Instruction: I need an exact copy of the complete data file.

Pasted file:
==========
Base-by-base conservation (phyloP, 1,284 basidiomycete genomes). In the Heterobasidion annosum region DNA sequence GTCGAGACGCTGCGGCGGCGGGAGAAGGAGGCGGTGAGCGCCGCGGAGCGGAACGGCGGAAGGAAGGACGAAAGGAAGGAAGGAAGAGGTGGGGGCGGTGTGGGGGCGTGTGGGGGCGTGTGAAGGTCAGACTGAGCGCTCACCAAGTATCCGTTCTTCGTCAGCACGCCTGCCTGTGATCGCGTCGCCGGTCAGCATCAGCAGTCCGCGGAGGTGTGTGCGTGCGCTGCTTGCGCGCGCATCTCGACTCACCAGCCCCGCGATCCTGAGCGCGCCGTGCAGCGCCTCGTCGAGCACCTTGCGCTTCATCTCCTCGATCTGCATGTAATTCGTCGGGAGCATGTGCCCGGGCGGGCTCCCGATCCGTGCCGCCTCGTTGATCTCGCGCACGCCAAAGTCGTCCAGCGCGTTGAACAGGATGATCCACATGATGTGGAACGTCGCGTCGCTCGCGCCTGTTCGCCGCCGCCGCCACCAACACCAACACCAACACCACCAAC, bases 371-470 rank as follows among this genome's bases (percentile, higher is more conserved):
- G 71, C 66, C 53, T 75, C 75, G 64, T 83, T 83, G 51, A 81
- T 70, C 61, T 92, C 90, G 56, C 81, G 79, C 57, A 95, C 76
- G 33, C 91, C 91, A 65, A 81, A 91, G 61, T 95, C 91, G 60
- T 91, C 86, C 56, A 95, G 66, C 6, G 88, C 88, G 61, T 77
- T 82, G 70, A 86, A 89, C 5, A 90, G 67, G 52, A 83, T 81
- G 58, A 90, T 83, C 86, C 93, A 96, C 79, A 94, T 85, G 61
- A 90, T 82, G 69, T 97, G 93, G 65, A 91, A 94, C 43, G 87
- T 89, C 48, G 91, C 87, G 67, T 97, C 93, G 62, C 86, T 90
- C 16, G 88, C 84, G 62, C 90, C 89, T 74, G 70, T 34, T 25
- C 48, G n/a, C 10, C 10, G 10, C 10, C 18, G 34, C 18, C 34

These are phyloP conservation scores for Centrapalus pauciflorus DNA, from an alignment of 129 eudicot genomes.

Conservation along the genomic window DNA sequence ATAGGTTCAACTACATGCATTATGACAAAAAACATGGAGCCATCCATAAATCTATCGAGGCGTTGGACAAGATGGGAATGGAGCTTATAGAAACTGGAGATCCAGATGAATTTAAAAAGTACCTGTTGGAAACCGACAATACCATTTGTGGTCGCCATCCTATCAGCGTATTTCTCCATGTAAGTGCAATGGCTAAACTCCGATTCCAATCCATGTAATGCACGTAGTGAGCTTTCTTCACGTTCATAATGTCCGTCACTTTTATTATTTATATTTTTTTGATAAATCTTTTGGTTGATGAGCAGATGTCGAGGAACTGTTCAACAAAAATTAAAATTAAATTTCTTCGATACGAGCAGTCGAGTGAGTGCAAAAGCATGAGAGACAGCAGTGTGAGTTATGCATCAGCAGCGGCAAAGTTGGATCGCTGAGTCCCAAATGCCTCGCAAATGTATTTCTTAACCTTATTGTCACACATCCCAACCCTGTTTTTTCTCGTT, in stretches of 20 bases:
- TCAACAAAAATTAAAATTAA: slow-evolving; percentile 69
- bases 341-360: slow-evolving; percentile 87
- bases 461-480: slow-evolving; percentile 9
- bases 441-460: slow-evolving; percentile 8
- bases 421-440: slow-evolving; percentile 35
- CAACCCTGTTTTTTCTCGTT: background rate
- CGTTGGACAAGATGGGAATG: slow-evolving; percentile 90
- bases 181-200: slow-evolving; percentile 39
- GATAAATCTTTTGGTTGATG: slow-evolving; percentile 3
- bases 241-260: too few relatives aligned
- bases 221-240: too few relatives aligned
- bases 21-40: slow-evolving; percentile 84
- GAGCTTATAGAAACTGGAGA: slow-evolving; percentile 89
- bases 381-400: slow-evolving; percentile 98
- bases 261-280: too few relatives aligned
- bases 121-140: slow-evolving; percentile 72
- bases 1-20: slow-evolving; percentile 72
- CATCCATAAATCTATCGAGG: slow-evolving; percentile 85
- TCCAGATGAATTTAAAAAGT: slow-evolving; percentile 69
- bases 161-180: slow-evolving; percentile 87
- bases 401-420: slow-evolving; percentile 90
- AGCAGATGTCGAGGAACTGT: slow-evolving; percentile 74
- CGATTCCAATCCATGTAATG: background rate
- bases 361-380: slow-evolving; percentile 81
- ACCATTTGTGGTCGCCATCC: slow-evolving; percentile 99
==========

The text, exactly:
Base-by-base conservation (phyloP, 1,284 basidiomycete genomes). In the Heterobasidion annosum region DNA sequence GTCGAGACGCTGCGGCGGCGGGAGAAGGAGGCGGTGAGCGCCGCGGAGCGGAACGGCGGAAGGAAGGACGAAAGGAAGGAAGGAAGAGGTGGGGGCGGTGTGGGGGCGTGTGGGGGCGTGTGAAGGTCAGACTGAGCGCTCACCAAGTATCCGTTCTTCGTCAGCACGCCTGCCTGTGATCGCGTCGCCGGTCAGCATCAGCAGTCCGCGGAGGTGTGTGCGTGCGCTGCTTGCGCGCGCATCTCGACTCACCAGCCCCGCGATCCTGAGCGCGCCGTGCAGCGCCTCGTCGAGCACCTTGCGCTTCATCTCCTCGATCTGCATGTAATTCGTCGGGAGCATGTGCCCGGGCGGGCTCCCGATCCGTGCCGCCTCGTTGATCTCGCGCACGCCAAAGTCGTCCAGCGCGTTGAACAGGATGATCCACATGATGTGGAACGTCGCGTCGCTCGCGCCTGTTCGCCGCCGCCGCCACCAACACCAACACCAACACCACCAAC, bases 371-470 rank as follows among this genome's bases (percentile, higher is more conserved):
- G 71, C 66, C 53, T 75, C 75, G 64, T 83, T 83, G 51, A 81
- T 70, C 61, T 92, C 90, G 56, C 81, G 79, C 57, A 95, C 76
- G 33, C 91, C 91, A 65, A 81, A 91, G 61, T 95, C 91, G 60
- T 91, C 86, C 56, A 95, G 66, C 6, G 88, C 88, G 61, T 77
- T 82, G 70, A 86, A 89, C 5, A 90, G 67, G 52, A 83, T 81
- G 58, A 90, T 83, C 86, C 93, A 96, C 79, A 94, T 85, G 61
- A 90, T 82, G 69, T 97, G 93, G 65, A 91, A 94, C 43, G 87
- T 89, C 48, G 91, C 87, G 67, T 97, C 93, G 62, C 86, T 90
- C 16, G 88, C 84, G 62, C 90, C 89, T 74, G 70, T 34, T 25
- C 48, G n/a, C 10, C 10, G 10, C 10, C 18, G 34, C 18, C 34

These are phyloP conservation scores for Centrapalus pauciflorus DNA, from an alignment of 129 eudicot genomes.

Conservation along the genomic window DNA sequence ATAGGTTCAACTACATGCATTATGACAAAAAACATGGAGCCATCCATAAATCTATCGAGGCGTTGGACAAGATGGGAATGGAGCTTATAGAAACTGGAGATCCAGATGAATTTAAAAAGTACCTGTTGGAAACCGACAATACCATTTGTGGTCGCCATCCTATCAGCGTATTTCTCCATGTAAGTGCAATGGCTAAACTCCGATTCCAATCCATGTAATGCACGTAGTGAGCTTTCTTCACGTTCATAATGTCCGTCACTTTTATTATTTATATTTTTTTGATAAATCTTTTGGTTGATGAGCAGATGTCGAGGAACTGTTCAACAAAAATTAAAATTAAATTTCTTCGATACGAGCAGTCGAGTGAGTGCAAAAGCATGAGAGACAGCAGTGTGAGTTATGCATCAGCAGCGGCAAAGTTGGATCGCTGAGTCCCAAATGCCTCGCAAATGTATTTCTTAACCTTATTGTCACACATCCCAACCCTGTTTTTTCTCGTT, in stretches of 20 bases:
- TCAACAAAAATTAAAATTAA: slow-evolving; percentile 69
- bases 341-360: slow-evolving; percentile 87
- bases 461-480: slow-evolving; percentile 9
- bases 441-460: slow-evolving; percentile 8
- bases 421-440: slow-evolving; percentile 35
- CAACCCTGTTTTTTCTCGTT: background rate
- CGTTGGACAAGATGGGAATG: slow-evolving; percentile 90
- bases 181-200: slow-evolving; percentile 39
- GATAAATCTTTTGGTTGATG: slow-evolving; percentile 3
- bases 241-260: too few relatives aligned
- bases 221-240: too few relatives aligned
- bases 21-40: slow-evolving; percentile 84
- GAGCTTATAGAAACTGGAGA: slow-evolving; percentile 89
- bases 381-400: slow-evolving; percentile 98
- bases 261-280: too few relatives aligned
- bases 121-140: slow-evolving; percentile 72
- bases 1-20: slow-evolving; percentile 72
- CATCCATAAATCTATCGAGG: slow-evolving; percentile 85
- TCCAGATGAATTTAAAAAGT: slow-evolving; percentile 69
- bases 161-180: slow-evolving; percentile 87
- bases 401-420: slow-evolving; percentile 90
- AGCAGATGTCGAGGAACTGT: slow-evolving; percentile 74
- CGATTCCAATCCATGTAATG: background rate
- bases 361-380: slow-evolving; percentile 81
- ACCATTTGTGGTCGCCATCC: slow-evolving; percentile 99